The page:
Date of Award

2007

Degree Type

Thesis

Degree Name

Bachelor of Arts Honours

School

School of Psychology

Faculty

Faculty of Computing, Health and Science

First Advisor

Dr Deborah Gardner

Abstract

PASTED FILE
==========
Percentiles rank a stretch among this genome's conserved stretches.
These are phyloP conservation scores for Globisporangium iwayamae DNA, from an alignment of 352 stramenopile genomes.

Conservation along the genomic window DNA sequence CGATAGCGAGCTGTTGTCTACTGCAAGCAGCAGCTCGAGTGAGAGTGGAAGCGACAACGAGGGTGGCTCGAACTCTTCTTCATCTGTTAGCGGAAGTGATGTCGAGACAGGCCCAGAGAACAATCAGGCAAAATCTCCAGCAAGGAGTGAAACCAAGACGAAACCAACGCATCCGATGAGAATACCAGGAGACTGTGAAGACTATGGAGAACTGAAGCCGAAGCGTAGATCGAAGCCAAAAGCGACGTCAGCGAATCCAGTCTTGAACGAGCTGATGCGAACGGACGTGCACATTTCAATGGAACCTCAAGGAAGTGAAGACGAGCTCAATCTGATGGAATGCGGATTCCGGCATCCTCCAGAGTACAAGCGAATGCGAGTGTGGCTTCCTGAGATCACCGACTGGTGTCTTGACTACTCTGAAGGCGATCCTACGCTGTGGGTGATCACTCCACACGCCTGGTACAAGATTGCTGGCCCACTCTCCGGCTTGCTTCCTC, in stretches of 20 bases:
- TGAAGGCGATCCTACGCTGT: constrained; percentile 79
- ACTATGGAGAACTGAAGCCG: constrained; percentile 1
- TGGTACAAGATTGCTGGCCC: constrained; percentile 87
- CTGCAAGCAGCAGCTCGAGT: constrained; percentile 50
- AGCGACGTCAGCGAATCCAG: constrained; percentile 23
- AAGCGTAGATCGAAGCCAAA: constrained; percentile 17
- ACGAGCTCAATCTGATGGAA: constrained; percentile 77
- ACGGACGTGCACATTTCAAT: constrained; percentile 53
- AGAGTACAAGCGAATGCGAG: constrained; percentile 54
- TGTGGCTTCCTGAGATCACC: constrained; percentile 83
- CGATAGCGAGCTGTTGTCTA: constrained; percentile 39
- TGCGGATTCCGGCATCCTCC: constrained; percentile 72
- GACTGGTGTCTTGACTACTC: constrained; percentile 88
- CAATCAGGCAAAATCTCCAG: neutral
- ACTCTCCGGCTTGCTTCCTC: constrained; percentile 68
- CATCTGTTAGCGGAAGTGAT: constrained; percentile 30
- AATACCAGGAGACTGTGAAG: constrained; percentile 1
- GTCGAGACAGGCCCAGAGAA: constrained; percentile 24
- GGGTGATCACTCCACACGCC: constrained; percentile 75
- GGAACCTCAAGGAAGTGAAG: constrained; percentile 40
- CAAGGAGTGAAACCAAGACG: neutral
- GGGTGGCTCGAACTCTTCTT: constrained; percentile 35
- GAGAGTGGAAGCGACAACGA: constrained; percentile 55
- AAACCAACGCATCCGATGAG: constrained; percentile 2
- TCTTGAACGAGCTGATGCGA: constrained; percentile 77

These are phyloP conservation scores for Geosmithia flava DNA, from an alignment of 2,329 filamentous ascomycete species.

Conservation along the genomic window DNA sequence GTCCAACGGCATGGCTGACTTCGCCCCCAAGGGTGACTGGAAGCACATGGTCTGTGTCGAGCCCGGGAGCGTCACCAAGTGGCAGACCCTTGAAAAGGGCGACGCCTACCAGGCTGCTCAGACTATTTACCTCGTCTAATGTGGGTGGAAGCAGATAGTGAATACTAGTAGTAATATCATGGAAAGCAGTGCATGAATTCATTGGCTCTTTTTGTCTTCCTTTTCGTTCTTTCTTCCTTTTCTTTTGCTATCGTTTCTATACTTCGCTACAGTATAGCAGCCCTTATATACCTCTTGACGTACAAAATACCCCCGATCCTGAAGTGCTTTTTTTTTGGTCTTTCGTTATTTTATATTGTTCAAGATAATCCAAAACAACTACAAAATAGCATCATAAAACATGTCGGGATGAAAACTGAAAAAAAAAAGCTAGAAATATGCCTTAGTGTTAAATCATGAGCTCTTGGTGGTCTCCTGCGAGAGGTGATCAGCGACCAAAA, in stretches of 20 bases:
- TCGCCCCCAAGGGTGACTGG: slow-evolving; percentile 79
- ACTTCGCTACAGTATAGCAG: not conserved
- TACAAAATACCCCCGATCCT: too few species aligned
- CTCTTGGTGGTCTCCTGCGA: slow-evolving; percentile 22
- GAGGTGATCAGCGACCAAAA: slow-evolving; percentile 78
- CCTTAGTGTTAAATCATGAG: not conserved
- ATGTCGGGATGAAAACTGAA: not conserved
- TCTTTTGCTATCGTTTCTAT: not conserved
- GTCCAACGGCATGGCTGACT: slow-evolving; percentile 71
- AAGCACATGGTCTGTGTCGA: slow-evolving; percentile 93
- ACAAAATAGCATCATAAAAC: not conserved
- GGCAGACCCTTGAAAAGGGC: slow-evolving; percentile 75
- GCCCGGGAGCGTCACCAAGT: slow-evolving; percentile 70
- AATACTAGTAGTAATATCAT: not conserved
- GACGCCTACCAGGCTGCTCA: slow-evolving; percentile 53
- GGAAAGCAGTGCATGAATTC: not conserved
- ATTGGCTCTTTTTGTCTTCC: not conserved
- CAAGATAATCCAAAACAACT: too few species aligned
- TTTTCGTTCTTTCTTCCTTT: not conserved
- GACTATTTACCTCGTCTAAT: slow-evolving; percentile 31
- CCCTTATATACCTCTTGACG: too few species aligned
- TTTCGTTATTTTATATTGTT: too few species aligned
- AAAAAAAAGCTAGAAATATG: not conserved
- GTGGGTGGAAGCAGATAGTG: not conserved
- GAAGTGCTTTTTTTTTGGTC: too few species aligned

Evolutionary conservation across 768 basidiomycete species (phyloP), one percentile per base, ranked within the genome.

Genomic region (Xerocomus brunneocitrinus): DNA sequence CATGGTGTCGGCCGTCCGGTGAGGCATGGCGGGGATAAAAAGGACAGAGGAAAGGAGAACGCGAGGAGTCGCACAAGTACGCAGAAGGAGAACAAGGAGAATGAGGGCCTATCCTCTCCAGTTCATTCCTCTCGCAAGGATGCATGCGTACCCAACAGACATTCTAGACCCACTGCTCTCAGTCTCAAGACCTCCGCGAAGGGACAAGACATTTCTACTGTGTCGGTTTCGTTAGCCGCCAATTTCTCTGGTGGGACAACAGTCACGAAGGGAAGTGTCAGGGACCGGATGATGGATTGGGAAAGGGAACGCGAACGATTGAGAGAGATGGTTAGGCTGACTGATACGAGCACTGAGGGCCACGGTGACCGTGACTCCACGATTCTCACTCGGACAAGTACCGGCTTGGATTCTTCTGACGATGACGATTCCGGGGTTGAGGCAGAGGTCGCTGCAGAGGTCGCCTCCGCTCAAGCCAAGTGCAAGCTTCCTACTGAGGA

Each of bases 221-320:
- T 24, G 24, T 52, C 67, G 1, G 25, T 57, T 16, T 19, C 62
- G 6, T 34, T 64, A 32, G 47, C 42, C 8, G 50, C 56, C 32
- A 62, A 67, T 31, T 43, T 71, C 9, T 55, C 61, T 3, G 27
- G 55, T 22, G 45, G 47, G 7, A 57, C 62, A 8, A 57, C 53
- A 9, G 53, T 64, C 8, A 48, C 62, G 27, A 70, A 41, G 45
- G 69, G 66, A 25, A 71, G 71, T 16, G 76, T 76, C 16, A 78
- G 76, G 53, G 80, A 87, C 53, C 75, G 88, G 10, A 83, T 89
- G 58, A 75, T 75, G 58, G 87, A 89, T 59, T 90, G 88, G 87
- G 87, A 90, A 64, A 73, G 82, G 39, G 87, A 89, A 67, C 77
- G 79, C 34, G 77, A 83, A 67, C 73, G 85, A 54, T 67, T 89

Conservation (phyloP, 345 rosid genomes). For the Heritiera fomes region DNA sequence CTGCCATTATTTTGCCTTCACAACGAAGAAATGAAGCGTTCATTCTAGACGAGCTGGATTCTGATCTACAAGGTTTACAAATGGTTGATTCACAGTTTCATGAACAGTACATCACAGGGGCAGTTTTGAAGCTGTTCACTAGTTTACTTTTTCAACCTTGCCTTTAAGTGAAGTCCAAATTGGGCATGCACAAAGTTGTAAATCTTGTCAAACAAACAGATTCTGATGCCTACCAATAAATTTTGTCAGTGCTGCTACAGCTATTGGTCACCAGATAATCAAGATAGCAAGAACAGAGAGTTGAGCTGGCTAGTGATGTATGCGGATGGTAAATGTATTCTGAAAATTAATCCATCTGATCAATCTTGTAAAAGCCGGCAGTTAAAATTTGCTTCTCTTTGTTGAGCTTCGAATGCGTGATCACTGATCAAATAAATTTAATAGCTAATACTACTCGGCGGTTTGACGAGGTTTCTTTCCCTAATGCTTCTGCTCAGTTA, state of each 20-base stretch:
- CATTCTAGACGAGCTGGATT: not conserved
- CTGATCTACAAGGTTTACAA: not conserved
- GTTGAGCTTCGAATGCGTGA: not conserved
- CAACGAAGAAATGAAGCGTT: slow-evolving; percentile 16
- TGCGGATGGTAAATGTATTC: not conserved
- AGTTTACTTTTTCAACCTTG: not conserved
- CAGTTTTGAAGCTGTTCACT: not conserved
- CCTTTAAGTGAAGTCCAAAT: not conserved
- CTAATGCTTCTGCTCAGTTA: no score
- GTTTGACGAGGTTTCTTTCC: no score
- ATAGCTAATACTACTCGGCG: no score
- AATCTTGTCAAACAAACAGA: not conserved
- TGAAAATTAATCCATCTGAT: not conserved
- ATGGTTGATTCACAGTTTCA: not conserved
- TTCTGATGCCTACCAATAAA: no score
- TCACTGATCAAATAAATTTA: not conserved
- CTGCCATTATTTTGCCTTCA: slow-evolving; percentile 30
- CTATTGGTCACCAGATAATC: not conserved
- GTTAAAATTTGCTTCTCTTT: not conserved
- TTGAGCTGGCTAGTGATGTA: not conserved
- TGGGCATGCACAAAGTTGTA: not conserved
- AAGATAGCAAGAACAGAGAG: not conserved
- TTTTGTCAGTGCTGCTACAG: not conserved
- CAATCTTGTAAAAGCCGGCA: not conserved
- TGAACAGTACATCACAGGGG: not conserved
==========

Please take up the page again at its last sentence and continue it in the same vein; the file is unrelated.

Extensive research has been carried out in the field of depression and its relation to age and gender. This article reviews relevant literature in the field of depression, rumination and dependency and the relationships of these to age and gender. It has been shown in numerous studies that depression, rumination and dependency are related and exist in comorbidity with each other. This article also reviews some of the research that has been conducted on age and gender with relation to rumination and dependency. It has been found in relation to rumination, dependency and depression that women are more susceptible than men to these conditions in the general population. As well as the possibility that age may be the cause of difference found in the rates of depression, rumination and dependency research has found that physical illness plays a large role in predicting the occurrence of these conditions. This article looks extensively at the research on the older adult population in regards to depression, rumination and interpersonal dependency. This review also addresses the possible flaws of the studies reviewed and where future research can be focused. Depression has become a major focus in mental health in previous years and has been thought to be under-detected in an older adult population. Along with depression, maladaptive rumination and interpersonal dependency have also brought about large amounts of research in previous years but have received little attention in the older adult population. Objectives: This study looked at the relationships among depression, maladaptive rumination, adaptive rumination and interpersonal dependency in an older adult sample. It also aimed to determine whether gender differences exist across the combination of depression, maladaptive rumination, adaptive rumination and interpersonal dependency in the older adult population. Method: This study involved 116 participants over the age of 65 years. The participants responded to a postal questionnaire package. Results: The results found no significant difference in gender between the measures. The results found a strong relationship between depression and maladaptive rumination. It also found a strong relationship between depression and interpersonal dependency. Conclusions: The results suggest that gender is not a significant factor in determining depression, maladaptive rumination, adaptive rumination and/ or interpersonal dependency, in an older adult population.

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